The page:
IOM invested resources in training members of the newly established organisation on humanitarian principles, project development, financial management, monitoring and evaluation and developing its institutional capacity through the rationalisation of a management structure, recruitment of key staff and establishment of a physical presence in Sana’a through which the organisation’s management could receive visitors and conduct business. The organisation was eventually invited to participate in humanitarian coordination meetings in Sana’a and was thus afforded an opportunity to directly advise relief efforts throughout Al-Jawf and beyond, ultimately supporting international NGOs’ and UN agencies’ efforts to negotiate with non-state actors in territory under Houthi influence.
Responding to conflict in southern Yemen
As conflict erupted in southern Yemen’s Abyan governorate in May 2011 between the government and an Al-Qaeda-affiliated group, Ansar Al-Sharia, IOM was able to draw on lessons from Al-Jawf and position itself to respond in areas of active conflict, where more than 25,000 people were displaced and out of reach of aid agencies operating from nearby Aden.
Given the dearth of ‘neutral’ local NGOs with safe access to Abyan, IOM replicated strategies pursued in Al-Jawf and began recruiting a relief team comprising tribal community leaders who had been displaced from areas across Abyan governorate. Team members were selected based on individuals’ tribal affiliation, access to various geographic zones, their skill sets and their access to influential leaders in the target areas. Within days of the start of the conflict, IOM was able to access active conflict zones in order undertake initial assessment of levels of displacement, damage to critical infrastructure and the availability of food, water, fuel and other essential commodities. In parallel with expanding field operations, the relief team received further training in carrying out humanitarian assessments and relief and monitoring missions, and led outreach and awareness-raising activities on public health issues such as community hygiene and sanitation. Delivery of assistance was always paired with outreach and awareness-raising activities that reinforced messages emphasising humanitarian principles.
In Abyan, as in Al-Jawf, IOM had to devise remote monitoring strategies and mechanisms that could ensure effective programming while minimising corruption and the misuse of IOM resources. As field teams comprised individuals from mutually hostile tribes or opposing political factions, IOM often received contradictory accounts of events in the field and uncovered corruption or abuse of power perpetrated by field staff that either misunderstood or wilfully misrepresented IOM’s objectives and priorities. Where there was animosity among field staff, baseless accusations of corruption proved difficult to verify or disprove without time- and labour-intensive investigations.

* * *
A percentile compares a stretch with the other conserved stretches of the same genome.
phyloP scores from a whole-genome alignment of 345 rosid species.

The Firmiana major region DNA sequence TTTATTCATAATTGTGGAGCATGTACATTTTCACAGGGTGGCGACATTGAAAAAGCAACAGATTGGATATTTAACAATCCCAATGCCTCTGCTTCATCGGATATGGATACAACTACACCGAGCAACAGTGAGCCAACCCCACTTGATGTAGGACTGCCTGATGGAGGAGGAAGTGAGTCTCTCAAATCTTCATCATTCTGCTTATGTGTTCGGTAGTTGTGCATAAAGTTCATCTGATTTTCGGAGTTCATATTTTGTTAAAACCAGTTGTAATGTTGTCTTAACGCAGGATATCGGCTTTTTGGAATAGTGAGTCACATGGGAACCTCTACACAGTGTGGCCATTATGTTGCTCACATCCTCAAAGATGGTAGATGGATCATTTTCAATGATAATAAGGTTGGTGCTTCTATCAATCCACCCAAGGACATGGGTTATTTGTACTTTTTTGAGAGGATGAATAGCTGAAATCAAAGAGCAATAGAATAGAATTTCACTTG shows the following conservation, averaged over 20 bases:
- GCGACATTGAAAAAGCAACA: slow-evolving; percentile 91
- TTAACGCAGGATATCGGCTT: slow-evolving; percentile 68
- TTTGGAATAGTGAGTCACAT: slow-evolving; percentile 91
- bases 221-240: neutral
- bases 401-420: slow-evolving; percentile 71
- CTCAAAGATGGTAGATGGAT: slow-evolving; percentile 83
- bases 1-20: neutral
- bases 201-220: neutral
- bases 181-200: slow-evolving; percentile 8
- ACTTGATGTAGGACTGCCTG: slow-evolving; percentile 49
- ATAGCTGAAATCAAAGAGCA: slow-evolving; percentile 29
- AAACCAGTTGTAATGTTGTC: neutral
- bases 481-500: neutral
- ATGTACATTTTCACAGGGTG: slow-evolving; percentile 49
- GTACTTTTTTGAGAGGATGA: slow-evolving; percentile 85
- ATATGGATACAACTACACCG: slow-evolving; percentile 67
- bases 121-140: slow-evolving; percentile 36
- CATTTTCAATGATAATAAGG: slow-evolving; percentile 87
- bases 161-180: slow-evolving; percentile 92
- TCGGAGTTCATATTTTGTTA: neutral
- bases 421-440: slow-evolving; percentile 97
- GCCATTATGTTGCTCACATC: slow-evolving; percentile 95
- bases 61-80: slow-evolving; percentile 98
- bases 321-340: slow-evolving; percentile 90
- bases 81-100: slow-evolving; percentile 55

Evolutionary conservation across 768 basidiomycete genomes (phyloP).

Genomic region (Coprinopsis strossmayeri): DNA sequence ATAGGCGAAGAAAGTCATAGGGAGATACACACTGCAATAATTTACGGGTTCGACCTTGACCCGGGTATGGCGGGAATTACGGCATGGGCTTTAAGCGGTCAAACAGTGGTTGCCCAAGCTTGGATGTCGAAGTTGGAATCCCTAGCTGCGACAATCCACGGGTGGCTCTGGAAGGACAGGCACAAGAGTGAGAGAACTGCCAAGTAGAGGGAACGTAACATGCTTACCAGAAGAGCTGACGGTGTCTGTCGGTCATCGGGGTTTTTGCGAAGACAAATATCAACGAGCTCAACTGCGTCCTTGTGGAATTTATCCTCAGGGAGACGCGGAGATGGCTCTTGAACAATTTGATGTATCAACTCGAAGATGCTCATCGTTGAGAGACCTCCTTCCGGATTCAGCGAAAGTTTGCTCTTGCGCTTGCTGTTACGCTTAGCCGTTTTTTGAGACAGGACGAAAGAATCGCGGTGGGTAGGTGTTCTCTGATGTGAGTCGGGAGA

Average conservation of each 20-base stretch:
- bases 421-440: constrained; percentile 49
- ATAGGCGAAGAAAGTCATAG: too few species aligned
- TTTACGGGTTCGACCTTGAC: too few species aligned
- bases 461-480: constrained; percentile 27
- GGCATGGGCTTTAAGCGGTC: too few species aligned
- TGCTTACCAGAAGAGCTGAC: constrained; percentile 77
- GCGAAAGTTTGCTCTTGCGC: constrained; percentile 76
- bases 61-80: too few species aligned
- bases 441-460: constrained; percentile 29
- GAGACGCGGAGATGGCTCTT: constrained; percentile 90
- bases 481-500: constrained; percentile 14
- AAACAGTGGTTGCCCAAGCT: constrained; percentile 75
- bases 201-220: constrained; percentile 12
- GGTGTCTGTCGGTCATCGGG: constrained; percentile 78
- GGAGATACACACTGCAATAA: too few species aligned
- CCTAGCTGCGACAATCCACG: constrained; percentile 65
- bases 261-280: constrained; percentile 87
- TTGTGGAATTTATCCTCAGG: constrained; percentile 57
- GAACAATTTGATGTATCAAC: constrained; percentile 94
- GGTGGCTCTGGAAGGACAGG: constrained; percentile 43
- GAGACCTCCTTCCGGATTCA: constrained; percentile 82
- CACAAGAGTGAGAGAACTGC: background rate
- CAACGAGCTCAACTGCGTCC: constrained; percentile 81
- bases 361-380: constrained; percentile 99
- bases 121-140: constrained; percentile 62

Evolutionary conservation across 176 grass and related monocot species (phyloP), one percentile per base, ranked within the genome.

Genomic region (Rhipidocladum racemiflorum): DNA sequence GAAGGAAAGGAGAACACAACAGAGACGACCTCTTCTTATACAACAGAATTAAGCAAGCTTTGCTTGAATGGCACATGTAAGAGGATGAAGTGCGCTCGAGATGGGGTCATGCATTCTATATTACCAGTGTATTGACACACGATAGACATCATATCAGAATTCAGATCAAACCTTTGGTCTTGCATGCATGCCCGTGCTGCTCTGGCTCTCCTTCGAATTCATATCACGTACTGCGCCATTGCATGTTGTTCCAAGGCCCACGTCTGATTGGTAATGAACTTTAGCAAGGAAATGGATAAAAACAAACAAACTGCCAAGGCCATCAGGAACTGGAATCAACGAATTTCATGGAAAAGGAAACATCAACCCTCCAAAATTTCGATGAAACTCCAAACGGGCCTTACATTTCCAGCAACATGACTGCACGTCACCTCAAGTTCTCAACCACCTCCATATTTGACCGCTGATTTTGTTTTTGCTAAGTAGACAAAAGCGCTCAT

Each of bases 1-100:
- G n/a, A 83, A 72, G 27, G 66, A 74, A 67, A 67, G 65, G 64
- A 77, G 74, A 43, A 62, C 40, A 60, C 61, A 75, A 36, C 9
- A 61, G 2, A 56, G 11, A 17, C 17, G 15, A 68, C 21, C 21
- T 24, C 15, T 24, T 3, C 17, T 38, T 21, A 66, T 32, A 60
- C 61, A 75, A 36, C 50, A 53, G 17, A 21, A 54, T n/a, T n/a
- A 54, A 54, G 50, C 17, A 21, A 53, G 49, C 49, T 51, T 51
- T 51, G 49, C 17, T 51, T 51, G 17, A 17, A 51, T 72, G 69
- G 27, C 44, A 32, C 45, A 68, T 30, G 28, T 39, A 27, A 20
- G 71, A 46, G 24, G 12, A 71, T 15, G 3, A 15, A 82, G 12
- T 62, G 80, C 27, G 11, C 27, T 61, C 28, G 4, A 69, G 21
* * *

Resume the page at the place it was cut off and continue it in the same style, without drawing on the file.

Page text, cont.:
Despite these challenges, alongside other actors such as the International Committee of the Red Cross (ICRC), the Yemen Executive Mine Action Center and local NGOs, IOM was able to gather information on the situation on the ground, including potential new displacement and emerging threats to aspiring returnees. Operating in territory under the control of an Al-Qaeda-affiliated offshoot required consistent negotiation and very low visibility. Through service delivery, neutral awareness-raising messages and mediation via well-respected local staff, IOM retained its independence from conflict parties and was able to assist affected people across Abyan governorate throughout the period of active hostilities.
Humanitarian relief programming for people under the de facto control of armed non-state actors in Yemen has required IOM and partner aid agencies to take a longer view of relief efforts. In doing so, intervention strategies have been reconceptualised and alternative modalities for delivering relief have been explored. In seeking to address deepening vulnerability and build the resilience of communities to future shocks one-off distributions of aid that would benefit individuals and families in the immediate term were foregone in favour of services and awareness-raising that could benefit communities into the future.
In deepening its presence in the field in order to rehabilitate damaged infrastructure, effect behavioural change through awareness-raising campaigns and engage community members in the articulation of priority needs as well as the design and delivery of interventions, through its team of tribesmen and local community leaders, IOM became deeply entangled in a host of local political and tribal conflicts and was exposed to greater security risks both in the field and in Sana’a. Managing such exposure became paramount to the success and continuity of IOM’s programming as well as the safety of the organisation’s field and office-based staff.
IOM’s experience of working through tribal networks and local consultants in Yemen suggests that it is possible to assist people in insecure areas to bolster their resilience to future shocks while addressing their immediate needs. Although cooperation with local populations in areas under the de facto control of armed non-state actors exposes relief agencies to additional dangers, including security risks, efforts to mitigate this through stringent monitoring, awareness-raising and tailored messaging can be effective when delivered conscientiously and consistently.
Brian Wittbold was IOM Yemen’s Emergency & Humanitarian Assistance Programme Manager from 20112013. Maisoon Al-Awdi was IOM Yemen’s Senior Field Coordinator in Al-Jawf Governorate from 20102013. Salama Mubarak was IOM Yemen’s Head of Sub-Office in Aden and oversaw field operations in Abyan Governorate from 20112013.